- Sterile paper points as a bacterial DNA-contamination source in microbiome profiles of clinical samples
- Journal of Dentistry
- Volume | Issue number
- 41 | 12
- Pages (from-to)
- Document type
- Faculty of Dentistry (ACTA)
High throughput sequencing of bacterial DNA from clinical samples provides untargeted, open-ended information on the entire microbial community. The downside of this approach is the vulnerability to DNA contamination from other sources than the clinical sample. Here we describe contamination from sterile paper points (PPs) used in microbial sample collection.
Peri-implant samples from 48 individuals were collected using sterile PPs. Control samples contained only PPs or DNA extraction blank controls. 16S rRNA gene libraries were sequenced using 454 pyrosequencing. 16S rRNA gene copy numbers were measured by quantitative PCR.
Nearly half of the sequencing reads belonged to two OTUs classified as Enterococcus (25% of reads) or Exiguobacterium (21%), which are not typical oral microorganisms. Of 87 peri-implant samples, only 10 samples (11%) contained neither of the two OTUs. The relative abundance of both unusual OTUs correlated with each other (p < 0.001; r = 0.828, Spearman correlation). The control samples showed that 2 of 4 (50%) of the sterile unused PPs contained bacterial DNA equivalent to 1.2 × 103 and 1.1 × 104 cells respectively, which was within the range of DNA in the clinical samples (average 1.8 × 107, SD 4.8 × 107, min 4.4 × 102, max 2.8 × 108). The microbial profile from these PPs was dominated (>83% of reads) by the two unusual OTUs.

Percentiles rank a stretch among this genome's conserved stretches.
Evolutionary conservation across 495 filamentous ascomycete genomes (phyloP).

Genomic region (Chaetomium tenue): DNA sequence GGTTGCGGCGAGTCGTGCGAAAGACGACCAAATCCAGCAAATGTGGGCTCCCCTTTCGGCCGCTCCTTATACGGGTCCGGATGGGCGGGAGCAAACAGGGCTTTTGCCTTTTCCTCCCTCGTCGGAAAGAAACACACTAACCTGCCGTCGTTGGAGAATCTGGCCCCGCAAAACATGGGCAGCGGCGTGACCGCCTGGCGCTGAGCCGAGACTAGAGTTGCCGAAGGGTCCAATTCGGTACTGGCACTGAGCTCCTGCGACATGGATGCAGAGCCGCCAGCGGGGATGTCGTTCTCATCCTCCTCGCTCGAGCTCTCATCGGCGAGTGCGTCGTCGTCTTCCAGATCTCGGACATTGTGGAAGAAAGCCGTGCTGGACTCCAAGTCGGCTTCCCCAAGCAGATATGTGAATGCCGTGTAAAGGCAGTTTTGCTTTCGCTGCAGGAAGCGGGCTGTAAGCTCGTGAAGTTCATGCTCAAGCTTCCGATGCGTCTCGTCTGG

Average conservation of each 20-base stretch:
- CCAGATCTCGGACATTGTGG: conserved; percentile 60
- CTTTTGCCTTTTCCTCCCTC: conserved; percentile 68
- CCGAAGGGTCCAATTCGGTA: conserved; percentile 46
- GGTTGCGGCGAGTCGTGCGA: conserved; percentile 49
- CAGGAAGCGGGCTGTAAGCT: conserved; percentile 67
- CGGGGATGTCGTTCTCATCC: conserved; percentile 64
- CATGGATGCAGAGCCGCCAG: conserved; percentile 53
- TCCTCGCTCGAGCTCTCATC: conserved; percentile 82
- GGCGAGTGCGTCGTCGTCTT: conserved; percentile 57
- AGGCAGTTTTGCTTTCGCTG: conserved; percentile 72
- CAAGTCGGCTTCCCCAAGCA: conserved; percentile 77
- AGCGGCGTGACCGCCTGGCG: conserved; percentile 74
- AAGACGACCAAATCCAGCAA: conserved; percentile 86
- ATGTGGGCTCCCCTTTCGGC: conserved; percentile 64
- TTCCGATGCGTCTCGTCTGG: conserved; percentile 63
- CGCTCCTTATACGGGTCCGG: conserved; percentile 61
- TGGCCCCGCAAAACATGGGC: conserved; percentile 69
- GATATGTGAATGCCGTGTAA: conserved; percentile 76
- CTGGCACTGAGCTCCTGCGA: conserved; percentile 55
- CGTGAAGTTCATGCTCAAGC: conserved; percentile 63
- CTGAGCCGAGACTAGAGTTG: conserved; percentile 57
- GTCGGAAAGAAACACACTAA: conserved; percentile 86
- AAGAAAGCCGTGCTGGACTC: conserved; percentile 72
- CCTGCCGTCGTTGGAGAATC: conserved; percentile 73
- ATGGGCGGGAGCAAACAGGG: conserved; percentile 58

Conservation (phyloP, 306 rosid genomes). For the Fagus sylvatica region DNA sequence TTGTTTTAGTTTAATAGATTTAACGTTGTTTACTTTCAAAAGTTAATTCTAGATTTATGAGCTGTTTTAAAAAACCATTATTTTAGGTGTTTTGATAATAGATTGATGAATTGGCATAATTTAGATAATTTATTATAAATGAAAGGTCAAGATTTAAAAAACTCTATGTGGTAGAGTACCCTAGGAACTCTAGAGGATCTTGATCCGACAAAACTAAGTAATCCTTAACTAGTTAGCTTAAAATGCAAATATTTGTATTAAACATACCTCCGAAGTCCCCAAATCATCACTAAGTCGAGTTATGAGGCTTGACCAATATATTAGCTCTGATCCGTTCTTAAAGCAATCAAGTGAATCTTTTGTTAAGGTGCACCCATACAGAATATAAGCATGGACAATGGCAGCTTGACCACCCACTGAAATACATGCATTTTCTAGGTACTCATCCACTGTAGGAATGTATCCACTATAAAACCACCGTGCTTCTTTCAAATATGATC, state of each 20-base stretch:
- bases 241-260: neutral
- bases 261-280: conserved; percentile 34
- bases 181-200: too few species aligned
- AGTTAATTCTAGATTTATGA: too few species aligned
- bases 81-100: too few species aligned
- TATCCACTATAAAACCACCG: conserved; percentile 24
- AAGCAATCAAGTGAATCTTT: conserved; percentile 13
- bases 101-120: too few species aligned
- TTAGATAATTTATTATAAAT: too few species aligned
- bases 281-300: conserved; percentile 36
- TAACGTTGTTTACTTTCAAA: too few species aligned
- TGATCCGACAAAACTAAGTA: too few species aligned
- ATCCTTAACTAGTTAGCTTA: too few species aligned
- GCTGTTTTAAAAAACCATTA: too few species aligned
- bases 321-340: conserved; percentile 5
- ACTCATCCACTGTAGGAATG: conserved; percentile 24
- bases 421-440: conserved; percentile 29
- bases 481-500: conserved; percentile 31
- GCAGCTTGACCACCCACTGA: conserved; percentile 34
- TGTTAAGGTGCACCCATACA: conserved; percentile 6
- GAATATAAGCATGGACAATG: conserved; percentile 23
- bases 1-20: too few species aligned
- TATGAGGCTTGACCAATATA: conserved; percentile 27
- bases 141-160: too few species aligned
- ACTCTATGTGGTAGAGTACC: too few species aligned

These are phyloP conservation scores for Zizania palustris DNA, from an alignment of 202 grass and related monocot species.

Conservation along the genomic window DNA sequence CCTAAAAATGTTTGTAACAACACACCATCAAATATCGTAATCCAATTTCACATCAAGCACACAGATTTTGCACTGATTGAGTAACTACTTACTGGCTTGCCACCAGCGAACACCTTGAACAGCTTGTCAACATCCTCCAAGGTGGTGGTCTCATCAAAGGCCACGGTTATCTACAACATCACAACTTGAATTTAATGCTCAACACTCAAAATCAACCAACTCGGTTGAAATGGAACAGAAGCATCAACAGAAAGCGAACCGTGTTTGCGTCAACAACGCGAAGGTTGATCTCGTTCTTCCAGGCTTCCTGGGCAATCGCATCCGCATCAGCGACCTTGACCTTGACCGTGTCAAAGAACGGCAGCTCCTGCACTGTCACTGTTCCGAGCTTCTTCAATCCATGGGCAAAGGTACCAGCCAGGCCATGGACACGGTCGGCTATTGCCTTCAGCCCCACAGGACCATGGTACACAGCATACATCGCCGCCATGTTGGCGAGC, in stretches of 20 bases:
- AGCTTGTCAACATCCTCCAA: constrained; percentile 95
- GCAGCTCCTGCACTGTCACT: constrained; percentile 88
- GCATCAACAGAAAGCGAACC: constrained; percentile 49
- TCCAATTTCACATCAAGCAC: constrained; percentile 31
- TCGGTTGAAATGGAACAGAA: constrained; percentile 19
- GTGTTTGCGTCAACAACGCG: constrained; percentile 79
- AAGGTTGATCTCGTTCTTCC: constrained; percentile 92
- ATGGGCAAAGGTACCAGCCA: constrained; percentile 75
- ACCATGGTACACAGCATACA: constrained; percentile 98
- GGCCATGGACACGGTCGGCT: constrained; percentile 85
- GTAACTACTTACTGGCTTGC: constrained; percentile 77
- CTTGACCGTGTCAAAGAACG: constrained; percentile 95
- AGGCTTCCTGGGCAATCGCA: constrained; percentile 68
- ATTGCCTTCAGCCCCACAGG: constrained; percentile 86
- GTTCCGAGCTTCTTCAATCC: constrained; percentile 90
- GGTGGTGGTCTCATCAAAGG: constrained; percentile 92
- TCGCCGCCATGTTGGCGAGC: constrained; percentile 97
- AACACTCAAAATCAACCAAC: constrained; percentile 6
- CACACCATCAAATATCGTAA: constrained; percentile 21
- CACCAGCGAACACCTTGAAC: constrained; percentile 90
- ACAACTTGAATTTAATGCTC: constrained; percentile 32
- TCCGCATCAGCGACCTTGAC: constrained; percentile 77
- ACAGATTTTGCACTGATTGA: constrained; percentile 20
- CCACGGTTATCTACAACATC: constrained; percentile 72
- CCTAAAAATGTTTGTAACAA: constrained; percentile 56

Sterile PPs can contain contaminating bacterial DNA. The use of PPs as a sampling tool for microbial profiling of clinical samples by open-ended techniques such as sequencing or DGGE should be avoided.
Clinicians working with PPs as sampling tools for bacterial DNA should consider using an alternative sampling tool, because sterile unused PPs can be a considerable source of foreign bacterial DNA. We recommend sterile curettes for collecting clinical samples for open-ended techniques, such as sequencing or DGGE.
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